Thursday, October 29, 2009


“What are they so upset about? What’s wrong with these folks?” That’s the typical news spin put on the Tea Parties that sprang up across the country this spring—climaxing in the huge September 12, Washington D.C. march that was undercovered and diminished by the mainstream media.

The North County Times has provided prominent coverage of specific local events, but the paper’s natural reliance on AP for national news means that folks who don’t follow talk radio or Fox News probably don’t have a clue about much of the hostility directed toward the Obama Administration.

Case in point: The Oceanside rally on September 3 had several signs denouncing former Green Jobs “Czar” Van Jones, but most of the paper’s readers, thanks to AP, would have to faithfully scan the Letters Page to obtain any detailed information about this “special advisor” to the President.

For those still in the dark, Jones’ radical background included a stint in the early 90s with a Bay-area Maoist group called STORM (Standing Together to Organize a Revolutionary Movement). His more recent rhetoric is available on Internet videos and clearly displays a political persona that blends racial animosity, green rhetoric, and statist (arguably Marxist) objectives.

That image isn’t part of the initial biographical overview on Wikipedia, which has been scrubbed to give the impression of an idea-rich activist instead of a “Truther” whose name was number 46 on a petition that clearly implied the Bush Administration was behind the 9/11 attacks. Jones’ convenient claim that he didn’t know what he was signing should be viewed alongside this pre-czar remark: “I am willing to forego the cheap satisfaction of the radical pose for the deep satisfaction of the radical ends.”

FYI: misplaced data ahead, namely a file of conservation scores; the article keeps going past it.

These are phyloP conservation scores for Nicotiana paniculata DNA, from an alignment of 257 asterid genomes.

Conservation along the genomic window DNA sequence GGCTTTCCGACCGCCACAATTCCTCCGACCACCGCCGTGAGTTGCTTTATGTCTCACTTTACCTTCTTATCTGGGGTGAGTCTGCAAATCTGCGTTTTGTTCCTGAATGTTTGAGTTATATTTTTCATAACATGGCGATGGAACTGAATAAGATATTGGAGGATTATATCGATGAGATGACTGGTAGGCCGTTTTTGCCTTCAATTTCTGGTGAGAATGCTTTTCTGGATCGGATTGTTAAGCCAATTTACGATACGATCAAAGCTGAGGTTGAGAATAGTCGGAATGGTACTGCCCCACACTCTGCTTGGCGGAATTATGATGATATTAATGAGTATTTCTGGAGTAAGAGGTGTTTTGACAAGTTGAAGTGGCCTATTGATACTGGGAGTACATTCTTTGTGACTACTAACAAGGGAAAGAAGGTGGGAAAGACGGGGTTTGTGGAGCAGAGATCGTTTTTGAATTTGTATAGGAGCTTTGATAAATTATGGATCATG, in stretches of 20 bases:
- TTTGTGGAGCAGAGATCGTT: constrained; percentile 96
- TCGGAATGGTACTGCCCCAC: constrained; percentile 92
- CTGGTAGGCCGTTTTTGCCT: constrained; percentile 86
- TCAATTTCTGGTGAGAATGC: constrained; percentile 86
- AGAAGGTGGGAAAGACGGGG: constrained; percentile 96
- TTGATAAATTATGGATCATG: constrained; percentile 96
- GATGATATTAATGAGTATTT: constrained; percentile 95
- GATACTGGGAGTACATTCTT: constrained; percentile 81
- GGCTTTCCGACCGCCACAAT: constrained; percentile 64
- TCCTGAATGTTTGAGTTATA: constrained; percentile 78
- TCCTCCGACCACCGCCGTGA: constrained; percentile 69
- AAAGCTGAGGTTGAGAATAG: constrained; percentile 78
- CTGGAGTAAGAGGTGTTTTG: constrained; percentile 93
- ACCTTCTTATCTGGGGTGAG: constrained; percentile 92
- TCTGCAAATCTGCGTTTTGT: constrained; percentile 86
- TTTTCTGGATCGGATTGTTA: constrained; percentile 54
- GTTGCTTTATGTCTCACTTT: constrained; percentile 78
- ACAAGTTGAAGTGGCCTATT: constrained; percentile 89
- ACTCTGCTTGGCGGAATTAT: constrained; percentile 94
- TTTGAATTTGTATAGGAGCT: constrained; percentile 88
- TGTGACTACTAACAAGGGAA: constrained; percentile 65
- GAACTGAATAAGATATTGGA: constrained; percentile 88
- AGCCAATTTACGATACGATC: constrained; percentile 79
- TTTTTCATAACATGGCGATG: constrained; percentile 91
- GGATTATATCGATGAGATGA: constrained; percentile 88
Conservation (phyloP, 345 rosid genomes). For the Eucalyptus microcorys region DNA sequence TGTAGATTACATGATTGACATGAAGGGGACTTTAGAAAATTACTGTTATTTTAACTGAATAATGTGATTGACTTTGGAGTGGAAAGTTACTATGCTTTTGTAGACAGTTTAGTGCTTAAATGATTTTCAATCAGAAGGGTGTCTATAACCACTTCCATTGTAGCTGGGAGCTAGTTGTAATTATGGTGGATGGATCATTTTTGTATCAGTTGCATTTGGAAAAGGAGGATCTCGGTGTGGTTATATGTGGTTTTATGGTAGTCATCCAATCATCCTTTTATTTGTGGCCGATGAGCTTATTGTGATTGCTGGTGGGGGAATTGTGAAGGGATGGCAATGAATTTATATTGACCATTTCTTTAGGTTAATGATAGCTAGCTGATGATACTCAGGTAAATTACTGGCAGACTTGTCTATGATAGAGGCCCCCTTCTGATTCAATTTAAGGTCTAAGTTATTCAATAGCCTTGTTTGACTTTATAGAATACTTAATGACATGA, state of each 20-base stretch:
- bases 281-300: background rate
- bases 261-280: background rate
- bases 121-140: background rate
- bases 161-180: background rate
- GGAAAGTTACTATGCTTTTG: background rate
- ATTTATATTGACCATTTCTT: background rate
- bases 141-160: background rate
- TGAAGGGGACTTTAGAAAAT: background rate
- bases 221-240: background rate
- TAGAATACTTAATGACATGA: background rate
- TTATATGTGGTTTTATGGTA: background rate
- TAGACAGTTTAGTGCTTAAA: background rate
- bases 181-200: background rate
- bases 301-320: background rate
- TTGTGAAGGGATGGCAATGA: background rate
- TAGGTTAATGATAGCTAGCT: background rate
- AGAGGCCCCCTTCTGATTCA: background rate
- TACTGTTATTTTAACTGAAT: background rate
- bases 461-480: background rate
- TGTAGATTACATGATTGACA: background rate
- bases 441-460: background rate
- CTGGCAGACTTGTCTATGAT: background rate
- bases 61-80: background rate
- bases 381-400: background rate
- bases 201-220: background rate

Now comes White House Communications Director Anita Dunn with a stunning reference to one of her “favorite political philosophers,” Chairman Mao—in a high school graduation address no less. There’s a good chance that most of the public knows nothing about this revelatory blunder, thanks to the mainstream media.

Granted that Dunn’s appreciative citation of the world’s most prolific mass murderer is more a vestige of dilettantish campus socialism than of conviction, it’s still a matter that deserves wide dissemination—especially in an administration whose Commander in Chief chummed around with former Weatherman Bill Ayers, sat in a pew for two decades absorbing Jeremiah Wright’s “God damn America” invectives, and had significant ties to an organization called ACORN.

It’s likely that those angry folks carrying signs at Tea Parties know a good deal more about these and other troubling stories than individuals who rely on the mainstream media for their news. What’s even more troubling, however, is the attempt of Obama (and many of his Letters-page fans) to marginalize or silence critics like Fox News, Glenn Beck, and Michelle Malkin—sources whose importance is magnified precisely because most mainstream journalists are little more than administration lap-dogs.

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